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I really hope you can help! I'm in the last stages of my PhD. My supervisor is keen on including all variables in the multiple regressions I am running. Some of the scales are intercorrelated (some with as high as r=.80). Is there a reason to still include them all?

I've seen some other posts and they mention multicollinearity, but if I'm looking at finding the best predictors out of a related list of possible ones (that are correlated) can I still include them all in the regression to do that? I have mainly non-significant regressions, and some significant beta values. How am I supposed to interpret them meaningfully?

From what I can interpret from other posts, it looks like I should still include them regardless and maybe discuss it after? However, if the regression isn't significant then does it just mean I can't read too much into the significant predictors? Would they still be worth looking at in the future in a follow up? I seem to have low power (n=50).

My standard errors are a maximum of .5 in some of the regression models, but usually around .2 or .3 in others. Any advice would be greatly appreciated.

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  • $\begingroup$ So you're saying that the F-statistic for your model is insignificant?? Because you often see the exact opposite behavior when multicollinearity is an issue--your F-statistic will be really high while none of your estimated coefficients will have significant p-values. $\endgroup$ – Steve S Nov 16 '14 at 13:03
  • $\begingroup$ Hi thanks you for the answers! Yes the F is not significant and rather low, but I'm still getting significant predictors. Should I not be getting no significant predictors in a model that is not significant or does that mean something? $\endgroup$ – user59988 Nov 16 '14 at 13:31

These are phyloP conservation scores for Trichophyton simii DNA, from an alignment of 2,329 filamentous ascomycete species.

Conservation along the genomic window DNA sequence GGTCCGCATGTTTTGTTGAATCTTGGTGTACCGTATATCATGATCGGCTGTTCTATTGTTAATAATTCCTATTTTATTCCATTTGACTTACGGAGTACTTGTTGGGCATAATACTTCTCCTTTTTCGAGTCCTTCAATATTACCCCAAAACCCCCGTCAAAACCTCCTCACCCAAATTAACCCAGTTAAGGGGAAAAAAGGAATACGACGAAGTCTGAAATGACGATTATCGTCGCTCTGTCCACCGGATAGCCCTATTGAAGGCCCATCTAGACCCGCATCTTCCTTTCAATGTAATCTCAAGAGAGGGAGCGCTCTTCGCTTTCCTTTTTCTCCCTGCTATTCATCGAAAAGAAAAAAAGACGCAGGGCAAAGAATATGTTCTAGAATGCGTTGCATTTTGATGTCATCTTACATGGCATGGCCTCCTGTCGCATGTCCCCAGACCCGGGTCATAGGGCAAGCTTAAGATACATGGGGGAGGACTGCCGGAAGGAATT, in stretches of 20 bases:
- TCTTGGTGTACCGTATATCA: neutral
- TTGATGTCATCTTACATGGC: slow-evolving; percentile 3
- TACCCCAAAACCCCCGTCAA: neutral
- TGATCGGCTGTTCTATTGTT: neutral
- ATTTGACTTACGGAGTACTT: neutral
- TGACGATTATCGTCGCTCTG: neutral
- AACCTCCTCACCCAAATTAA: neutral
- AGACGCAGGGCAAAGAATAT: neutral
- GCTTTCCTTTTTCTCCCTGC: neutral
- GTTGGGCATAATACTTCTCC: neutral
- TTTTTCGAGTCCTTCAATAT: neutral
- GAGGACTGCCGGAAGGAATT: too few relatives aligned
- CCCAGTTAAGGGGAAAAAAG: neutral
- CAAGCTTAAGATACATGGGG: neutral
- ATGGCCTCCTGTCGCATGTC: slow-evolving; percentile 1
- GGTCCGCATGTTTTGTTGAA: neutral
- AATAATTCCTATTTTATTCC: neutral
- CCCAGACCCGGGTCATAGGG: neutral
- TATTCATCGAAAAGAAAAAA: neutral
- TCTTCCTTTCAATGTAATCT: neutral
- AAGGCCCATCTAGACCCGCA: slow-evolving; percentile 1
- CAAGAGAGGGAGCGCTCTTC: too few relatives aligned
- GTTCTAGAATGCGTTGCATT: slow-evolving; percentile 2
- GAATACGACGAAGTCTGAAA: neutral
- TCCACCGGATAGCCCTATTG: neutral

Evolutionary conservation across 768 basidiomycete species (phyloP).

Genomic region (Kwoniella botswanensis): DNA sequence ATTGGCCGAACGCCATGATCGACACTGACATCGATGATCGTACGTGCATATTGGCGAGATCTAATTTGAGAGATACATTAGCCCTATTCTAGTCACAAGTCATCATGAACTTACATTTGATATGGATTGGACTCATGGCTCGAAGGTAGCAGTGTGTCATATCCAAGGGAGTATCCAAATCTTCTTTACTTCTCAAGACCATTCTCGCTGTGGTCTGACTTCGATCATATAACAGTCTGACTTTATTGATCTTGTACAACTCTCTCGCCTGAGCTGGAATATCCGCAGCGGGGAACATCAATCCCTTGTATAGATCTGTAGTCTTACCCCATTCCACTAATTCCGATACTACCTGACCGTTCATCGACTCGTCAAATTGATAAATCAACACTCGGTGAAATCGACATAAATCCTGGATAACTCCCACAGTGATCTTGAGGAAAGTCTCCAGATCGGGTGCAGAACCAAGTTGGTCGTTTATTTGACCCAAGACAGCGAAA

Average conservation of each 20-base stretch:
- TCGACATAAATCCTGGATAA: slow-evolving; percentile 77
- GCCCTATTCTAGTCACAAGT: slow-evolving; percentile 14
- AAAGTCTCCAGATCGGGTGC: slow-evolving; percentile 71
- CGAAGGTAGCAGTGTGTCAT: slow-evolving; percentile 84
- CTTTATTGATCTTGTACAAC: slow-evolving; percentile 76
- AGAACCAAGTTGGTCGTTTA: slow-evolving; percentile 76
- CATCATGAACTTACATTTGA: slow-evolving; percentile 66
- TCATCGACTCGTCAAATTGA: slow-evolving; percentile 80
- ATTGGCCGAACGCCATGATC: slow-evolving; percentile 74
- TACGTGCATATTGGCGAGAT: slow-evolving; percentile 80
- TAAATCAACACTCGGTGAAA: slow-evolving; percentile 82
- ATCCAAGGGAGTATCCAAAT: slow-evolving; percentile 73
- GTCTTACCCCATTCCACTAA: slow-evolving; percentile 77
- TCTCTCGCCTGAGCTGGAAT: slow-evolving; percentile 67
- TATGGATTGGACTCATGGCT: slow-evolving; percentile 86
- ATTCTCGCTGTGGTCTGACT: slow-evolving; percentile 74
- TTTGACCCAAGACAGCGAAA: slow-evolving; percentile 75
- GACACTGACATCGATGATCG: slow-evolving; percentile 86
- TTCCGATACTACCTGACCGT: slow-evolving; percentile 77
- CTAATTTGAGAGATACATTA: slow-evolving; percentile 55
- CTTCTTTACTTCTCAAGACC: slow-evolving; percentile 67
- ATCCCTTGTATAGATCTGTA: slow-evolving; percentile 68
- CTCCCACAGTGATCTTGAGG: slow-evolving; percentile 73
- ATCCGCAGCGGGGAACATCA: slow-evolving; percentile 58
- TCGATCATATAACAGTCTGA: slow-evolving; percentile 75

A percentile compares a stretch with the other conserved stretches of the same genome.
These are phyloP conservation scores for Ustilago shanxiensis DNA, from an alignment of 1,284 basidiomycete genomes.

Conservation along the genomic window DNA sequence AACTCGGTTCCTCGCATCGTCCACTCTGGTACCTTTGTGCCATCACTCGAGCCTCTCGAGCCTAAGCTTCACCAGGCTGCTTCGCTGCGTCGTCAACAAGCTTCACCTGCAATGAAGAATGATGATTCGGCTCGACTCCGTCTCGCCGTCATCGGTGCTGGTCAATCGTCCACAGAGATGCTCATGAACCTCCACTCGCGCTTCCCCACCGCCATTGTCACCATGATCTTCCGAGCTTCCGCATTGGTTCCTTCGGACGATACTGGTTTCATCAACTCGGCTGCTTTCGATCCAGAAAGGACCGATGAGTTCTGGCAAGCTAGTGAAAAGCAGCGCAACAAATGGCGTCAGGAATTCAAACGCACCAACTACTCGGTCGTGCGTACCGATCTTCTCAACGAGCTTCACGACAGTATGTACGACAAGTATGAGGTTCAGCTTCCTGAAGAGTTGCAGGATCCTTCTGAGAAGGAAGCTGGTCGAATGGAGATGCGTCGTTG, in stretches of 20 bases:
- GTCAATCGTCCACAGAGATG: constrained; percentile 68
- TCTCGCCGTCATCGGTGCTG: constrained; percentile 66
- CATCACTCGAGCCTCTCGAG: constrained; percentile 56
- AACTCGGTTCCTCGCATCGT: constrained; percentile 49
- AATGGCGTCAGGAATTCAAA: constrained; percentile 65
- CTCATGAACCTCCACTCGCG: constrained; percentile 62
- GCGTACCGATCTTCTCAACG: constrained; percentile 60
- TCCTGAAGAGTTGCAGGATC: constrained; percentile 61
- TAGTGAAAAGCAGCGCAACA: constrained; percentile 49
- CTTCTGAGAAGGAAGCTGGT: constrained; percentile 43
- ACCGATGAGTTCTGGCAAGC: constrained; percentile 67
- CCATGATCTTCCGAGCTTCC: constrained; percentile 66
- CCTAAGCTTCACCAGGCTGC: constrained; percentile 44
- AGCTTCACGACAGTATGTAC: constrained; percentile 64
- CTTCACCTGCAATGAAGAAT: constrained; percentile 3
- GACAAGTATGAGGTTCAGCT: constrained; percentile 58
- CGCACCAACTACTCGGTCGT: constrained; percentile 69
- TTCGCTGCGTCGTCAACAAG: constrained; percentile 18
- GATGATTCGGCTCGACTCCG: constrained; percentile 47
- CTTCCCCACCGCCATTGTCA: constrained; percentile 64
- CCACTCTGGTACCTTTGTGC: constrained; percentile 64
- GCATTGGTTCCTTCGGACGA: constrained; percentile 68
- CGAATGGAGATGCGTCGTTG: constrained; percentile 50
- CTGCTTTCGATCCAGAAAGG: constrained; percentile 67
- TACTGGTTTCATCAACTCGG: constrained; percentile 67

• $\begingroup$ A low F statistic suggests there may be little evidence of any linear relationship. It is instructive to generate random data and study the betas and p-values that result. For instance randomly permute just the response variables and rerun the analysis. If the results are no worse, then you had nothing to begin with. $\endgroup$ – whuber Nov 16 '14 at 14:48
  • $\begingroup$ Ok thank you, I'm just wondering then - how could I interpret the significant Betas with no significant F stat? For example if I re-run the regressions with just the significant ones, on some dvs the regression becomes significant, on other dvs it doesn't. However, my supervisor doesn't want me to do that. Is there any way I can explain them in more detail? She said that there might be a problem in the data if the F is not significant but some Betas are. I'm just not sure how to write it up meaningfully. Any help would be really appreciated $\endgroup$ – user59988 Nov 16 '14 at 15:53
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Including variables in your multiple regressions is something that depends on your hypothesis and what you are testing. But you can check the variance inflation factor (VIF) that is used as an indicator of multicollinearity. If VIFs are less that 10, means multicollinearity is not a problem. If VIFs for two variables is 10 or higher then you have to keep just one of those variables and eliminate the other one. Hope this help.

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  • $\begingroup$ Hi, thank you! Yes maybe that's why he'd like me to keep them in I guess. Do you know how I can calculate or get SPSS to calculate this VIF value? $\endgroup$ – user59988 Nov 16 '14 at 13:32
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    $\begingroup$ VIF is a diagnostic tool, not a rule or law. You don't have to do anything at all when it exceeds 10. $\endgroup$ – whuber Nov 16 '14 at 14:42
  • $\begingroup$ Ok thank you! I will try to find it on the options now : ) It would be good to know if multicollinearity may be a problem even if I don't have to change anything, thanks for the tip $\endgroup$ – user59988 Nov 16 '14 at 15:54
  • $\begingroup$ As mentioned by @whuber (+1) the VIF cannot be taken as a rule or law, but as a rule of thumb, we can say that it is recommended to keep just one of those variables if the VIF turns out to be 10 or higher. $\endgroup$ – javlacalle Nov 16 '14 at 20:34
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There are several options in dealing with multicollinearity. Excluding highly correlated variables, using Principal Components Analysis to create uncorrelated predictors, using shrinkage methods (i.e. ridge regression), excluding common variance from one of the offending predictors but keeping it in another (by regressing one on another and keeping the residual as a predictor in the main model), and so forth. Using Bayesian methods is yet another approach.

An excellent paper in this regard can be found here: http://srmo.sagepub.com/view/the-sage-encyclopedia-of-social-science-research-methods/n586.xml

The exact choice depends on the specifics of your research. The paper should be a good starting point.

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